Salsa Verde

Salsa Verde


This recipe is a little late, but there’s a good reason for it. I actually made this batch of salsa verde on the 11th, over a week ago, for the Big Game. That is, the game when my beloved Cowboys were going to show up at the MetLife Stadium and show the Jets who’s boss.

I should’ve known better than to make green food on the day we were going up against the Jets. And football fans will understand when I say that I didn’t post this before because I didn’t want to relive the 4th quarter of that game. Sigh.

But I knew that eventually I had to share it. After all, like pico de gallo, this is a classic and very simple dish. A dish that’s a great addition to nachos or quesadillas or burritos or just as a snack dip with chips. A dish that’s perfect for this time of year, when you’re looking to munch while watching football or baseball. Or new episodes of Glee. Whatever floats your boat.

And yet, despite how great salsa verde is, and how familiar it is to anyone who’s ever been to a Mexican restaurant, I’m always surprised by the number of people who don’t have the foggiest idea how to make it. It’s so easy, and so delicious that I promise if you make it once, you’ll want to make it every week.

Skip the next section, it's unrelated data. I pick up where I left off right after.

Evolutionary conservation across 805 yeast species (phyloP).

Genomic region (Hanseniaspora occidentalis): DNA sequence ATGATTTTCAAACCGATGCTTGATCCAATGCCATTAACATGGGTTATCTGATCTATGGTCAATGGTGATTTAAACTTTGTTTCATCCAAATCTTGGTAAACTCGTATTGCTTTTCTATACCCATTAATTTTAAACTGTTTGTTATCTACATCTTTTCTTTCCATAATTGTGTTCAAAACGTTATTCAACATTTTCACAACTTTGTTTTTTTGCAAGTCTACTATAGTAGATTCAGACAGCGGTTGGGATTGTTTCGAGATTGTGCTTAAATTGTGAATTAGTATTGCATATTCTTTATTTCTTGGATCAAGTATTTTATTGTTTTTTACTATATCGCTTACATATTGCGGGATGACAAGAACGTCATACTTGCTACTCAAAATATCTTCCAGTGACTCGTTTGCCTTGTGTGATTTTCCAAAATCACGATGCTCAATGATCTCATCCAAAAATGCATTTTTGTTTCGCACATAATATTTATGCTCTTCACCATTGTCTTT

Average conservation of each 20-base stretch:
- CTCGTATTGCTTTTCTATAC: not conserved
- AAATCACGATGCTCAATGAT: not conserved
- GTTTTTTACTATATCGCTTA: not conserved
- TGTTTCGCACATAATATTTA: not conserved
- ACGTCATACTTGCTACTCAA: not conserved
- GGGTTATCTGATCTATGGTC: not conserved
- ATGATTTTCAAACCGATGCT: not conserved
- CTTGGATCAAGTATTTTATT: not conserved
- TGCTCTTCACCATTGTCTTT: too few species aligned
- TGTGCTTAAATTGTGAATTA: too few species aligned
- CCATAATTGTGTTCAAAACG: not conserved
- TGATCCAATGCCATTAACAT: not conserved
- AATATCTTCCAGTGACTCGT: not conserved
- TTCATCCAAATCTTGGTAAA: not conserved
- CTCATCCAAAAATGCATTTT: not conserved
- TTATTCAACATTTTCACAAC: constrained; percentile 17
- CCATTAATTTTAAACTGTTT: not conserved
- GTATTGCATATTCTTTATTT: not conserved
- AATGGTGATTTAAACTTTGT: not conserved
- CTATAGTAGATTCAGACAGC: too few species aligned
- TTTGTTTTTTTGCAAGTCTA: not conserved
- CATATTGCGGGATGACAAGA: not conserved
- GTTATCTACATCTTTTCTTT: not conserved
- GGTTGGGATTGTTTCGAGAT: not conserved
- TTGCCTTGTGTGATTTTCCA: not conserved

As with other salsas, salsa verde is cooked. And some people will boil their tomatillos to make salsa verde. That’s ok; we’ll let them continue to make that mistake. But you and me? We want amazing salsa verde, full of levels of flavor and a slight smokiness. So we’ll broil our tomatillos until the skin is slightly charred, and we’ll bring that blackened goodness into the salsa so that it adds to the flavor profile.

One final note: I use serrano chilies in my salsa verde, which are spicier than jalapenos. The number of chilies you use will depend on the level of heat that you want: one for medium, two for hot. If you want it mild, use one (or even half) seeded pepper. (You’ll notice I don’t seed my peppers; I like mine spicy. Plus, as has already been established, I’m lazy.)